There is no way to determine definitively why Canada failed to secure a temporary seat on the United Nations Security Council last week.
Since the UN was created after the Second World War, Canada had generally been elected to one of the temporary seats once per decade. This ended in 2010, when Canada lost its bid, and last Wednesday’s vote represents the second decade of Canadian absence from the prestigious council.
Prime Minister Justin Trudeau contended that the successful countries – Ireland and Norway – had been campaigning longer. Also significant may have been the fact that Canada’s contributions to foreign aid and UN peacekeeping efforts have declined in recent years. Not to be dismissed also is the perception of Canada as an ally of Israel.
Since 2006, under Conservative and Liberal governments, Canada has voted against or abstained from the annual litany of 16 recurring anti-Israel resolutions at the UN General Assembly. That trend was broken last winter, when Canada unexpectedly endorsed a resolution condemning Israel.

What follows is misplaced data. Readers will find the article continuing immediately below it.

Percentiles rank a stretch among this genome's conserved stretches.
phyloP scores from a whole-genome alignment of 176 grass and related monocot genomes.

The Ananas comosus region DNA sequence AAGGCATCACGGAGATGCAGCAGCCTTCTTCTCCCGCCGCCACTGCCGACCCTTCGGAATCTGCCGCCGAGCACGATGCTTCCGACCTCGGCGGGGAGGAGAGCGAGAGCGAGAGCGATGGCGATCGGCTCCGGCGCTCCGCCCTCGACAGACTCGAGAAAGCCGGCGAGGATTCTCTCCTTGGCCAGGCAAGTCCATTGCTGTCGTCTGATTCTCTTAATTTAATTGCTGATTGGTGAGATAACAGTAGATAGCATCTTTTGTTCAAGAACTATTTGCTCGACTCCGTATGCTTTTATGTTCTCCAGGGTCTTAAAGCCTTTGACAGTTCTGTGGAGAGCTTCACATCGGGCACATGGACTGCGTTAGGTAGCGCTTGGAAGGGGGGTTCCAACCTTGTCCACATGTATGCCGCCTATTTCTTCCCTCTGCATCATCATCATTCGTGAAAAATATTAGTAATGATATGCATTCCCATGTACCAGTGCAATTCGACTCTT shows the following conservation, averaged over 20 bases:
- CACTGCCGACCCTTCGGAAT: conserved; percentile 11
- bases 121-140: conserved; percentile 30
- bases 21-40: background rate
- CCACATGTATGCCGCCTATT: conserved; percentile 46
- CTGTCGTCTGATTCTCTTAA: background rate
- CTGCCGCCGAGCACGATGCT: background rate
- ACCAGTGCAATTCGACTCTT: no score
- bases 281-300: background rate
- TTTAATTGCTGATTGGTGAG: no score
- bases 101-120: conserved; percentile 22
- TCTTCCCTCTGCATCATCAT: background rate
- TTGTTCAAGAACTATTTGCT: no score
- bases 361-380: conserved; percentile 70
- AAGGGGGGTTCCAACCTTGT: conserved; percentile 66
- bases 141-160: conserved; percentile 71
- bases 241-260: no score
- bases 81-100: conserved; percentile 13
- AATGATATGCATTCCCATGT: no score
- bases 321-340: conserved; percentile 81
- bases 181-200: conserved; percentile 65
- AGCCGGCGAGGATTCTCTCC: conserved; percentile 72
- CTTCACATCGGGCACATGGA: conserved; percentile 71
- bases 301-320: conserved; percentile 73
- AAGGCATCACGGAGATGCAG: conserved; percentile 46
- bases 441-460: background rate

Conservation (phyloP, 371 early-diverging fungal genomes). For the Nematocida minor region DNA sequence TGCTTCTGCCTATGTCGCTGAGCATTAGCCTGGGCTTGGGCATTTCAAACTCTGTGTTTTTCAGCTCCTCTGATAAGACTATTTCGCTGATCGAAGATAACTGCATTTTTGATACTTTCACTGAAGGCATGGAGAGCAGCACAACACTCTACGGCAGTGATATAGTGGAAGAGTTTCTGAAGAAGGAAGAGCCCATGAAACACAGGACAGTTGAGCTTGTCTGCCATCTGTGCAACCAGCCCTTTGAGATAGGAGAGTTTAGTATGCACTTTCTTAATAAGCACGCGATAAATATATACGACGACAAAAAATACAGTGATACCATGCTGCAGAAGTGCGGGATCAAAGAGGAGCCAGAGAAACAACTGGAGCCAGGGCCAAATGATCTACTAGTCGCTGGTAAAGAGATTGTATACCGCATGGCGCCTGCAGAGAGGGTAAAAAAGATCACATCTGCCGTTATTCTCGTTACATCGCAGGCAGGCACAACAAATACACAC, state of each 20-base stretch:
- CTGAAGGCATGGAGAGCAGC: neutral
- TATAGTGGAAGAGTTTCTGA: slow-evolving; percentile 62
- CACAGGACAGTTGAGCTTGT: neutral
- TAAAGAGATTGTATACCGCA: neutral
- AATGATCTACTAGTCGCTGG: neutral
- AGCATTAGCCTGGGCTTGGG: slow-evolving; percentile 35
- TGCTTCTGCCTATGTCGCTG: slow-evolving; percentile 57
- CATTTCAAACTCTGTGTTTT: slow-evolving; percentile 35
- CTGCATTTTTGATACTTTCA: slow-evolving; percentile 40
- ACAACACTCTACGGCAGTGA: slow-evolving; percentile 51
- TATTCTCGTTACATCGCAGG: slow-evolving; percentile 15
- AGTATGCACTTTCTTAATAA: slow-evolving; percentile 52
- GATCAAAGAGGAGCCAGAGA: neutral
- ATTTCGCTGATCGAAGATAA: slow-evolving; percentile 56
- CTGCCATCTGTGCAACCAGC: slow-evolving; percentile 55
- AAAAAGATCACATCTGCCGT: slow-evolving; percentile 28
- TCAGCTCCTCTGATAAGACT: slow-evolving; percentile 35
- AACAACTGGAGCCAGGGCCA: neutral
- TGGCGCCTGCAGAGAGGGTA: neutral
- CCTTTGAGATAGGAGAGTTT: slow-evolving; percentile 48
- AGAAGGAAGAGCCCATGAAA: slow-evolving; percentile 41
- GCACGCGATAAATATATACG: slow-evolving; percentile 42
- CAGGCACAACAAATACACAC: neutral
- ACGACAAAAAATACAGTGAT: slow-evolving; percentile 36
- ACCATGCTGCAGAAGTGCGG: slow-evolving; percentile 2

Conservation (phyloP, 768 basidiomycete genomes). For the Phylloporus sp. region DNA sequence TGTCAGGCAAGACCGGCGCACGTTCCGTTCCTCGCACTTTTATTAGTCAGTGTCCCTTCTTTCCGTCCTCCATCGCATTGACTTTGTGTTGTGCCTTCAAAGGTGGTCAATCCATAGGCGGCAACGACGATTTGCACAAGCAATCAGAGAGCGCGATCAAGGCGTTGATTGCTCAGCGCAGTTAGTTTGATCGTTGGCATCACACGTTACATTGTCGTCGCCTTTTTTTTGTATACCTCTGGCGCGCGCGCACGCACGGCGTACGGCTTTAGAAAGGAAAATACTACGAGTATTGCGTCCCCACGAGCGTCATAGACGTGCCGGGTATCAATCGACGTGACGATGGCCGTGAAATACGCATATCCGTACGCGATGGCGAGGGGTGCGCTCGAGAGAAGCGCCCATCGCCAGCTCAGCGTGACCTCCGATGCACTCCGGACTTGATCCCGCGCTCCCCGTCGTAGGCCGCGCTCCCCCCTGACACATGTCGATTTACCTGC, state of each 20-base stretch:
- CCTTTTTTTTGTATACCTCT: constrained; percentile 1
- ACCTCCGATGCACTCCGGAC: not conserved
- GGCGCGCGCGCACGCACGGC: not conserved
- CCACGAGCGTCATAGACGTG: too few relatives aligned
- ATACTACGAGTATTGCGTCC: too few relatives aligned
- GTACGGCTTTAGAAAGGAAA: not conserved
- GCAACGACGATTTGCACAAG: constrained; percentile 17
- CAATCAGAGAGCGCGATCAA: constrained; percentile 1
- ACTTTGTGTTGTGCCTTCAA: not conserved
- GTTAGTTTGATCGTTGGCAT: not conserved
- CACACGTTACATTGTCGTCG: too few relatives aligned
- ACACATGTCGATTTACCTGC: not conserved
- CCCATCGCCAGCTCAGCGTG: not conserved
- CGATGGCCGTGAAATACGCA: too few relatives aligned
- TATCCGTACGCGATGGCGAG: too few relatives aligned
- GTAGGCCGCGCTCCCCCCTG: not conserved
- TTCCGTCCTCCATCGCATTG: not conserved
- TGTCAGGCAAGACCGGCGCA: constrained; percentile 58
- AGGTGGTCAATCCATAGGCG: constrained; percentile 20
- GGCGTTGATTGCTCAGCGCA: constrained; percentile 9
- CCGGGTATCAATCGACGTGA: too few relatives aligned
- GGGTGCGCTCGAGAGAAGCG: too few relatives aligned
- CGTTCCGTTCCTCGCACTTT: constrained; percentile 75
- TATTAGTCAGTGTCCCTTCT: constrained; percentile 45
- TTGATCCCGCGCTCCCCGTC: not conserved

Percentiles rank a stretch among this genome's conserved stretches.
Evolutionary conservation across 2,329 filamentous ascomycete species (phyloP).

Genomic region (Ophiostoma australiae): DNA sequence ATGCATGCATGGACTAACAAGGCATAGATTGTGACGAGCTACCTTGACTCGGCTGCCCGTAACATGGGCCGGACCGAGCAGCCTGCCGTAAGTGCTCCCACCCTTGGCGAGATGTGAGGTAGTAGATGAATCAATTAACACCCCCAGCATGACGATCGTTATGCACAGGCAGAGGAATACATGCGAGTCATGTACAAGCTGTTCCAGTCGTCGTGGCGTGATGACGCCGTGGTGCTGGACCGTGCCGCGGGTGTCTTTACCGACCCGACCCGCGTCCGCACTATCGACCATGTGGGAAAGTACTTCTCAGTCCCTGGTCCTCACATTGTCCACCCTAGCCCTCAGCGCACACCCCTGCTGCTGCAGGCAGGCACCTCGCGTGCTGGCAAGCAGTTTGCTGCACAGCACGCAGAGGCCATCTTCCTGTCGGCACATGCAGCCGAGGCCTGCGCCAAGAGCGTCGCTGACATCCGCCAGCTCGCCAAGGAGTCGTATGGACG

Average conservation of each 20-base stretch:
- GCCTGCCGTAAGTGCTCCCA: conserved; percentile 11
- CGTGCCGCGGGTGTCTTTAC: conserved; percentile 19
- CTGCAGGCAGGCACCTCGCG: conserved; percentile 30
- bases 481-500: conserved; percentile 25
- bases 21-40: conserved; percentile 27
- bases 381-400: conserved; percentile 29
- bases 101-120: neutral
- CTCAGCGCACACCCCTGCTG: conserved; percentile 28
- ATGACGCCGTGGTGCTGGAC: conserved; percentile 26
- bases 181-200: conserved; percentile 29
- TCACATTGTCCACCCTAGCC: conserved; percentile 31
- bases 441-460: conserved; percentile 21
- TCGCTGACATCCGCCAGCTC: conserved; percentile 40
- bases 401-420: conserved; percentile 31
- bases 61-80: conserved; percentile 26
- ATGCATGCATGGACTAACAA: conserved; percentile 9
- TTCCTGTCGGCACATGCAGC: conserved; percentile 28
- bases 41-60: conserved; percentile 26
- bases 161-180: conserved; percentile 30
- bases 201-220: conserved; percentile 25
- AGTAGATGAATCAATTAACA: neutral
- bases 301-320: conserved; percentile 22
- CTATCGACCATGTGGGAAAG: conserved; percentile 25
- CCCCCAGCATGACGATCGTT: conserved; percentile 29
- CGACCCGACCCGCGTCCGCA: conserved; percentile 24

Jewish and other pro-Israel Canadians have viewed Canada’s pro-Israel UN votes since 2006 as a principled position in the face of a global dogpiling – the votes are routinely passed with numbers like 160 to six, with Israel, the United States and American-aligned South Pacific micro-nations in the minority. No other country is singled out with such multiple routine censures.
Canada’s abrupt reversal of this stand last year was seen by some as an effort to distance Canada from Israel in advance of last week’s vote, particularly among the nearly 60 Arab and Muslim countries in the General Assembly.
While Trudeau made the case that Canada’s principled voice was necessary for the world in this challenging time, Opposition voices, like Conservative (and former Liberal) MP Leona Alleslev, argued that the government had betrayed its principles and, as a result, undermined its own argument for putting a Canadian representative on the Security Council.
The point is fair. To base our country’s campaign for the seat (at least partly) on the idea that we are a principled voice on the world stage and then do a 180 puts the whole venture into a weird light. For those countries who dislike our history of pro-Israel votes, the last-minute reversal must have seemed too little too late. For those (admittedly few) who admired our chutzpah, the recent vote must have been a disappointment, if not a betrayal. It’s almost a wonder that we got as many votes as we did.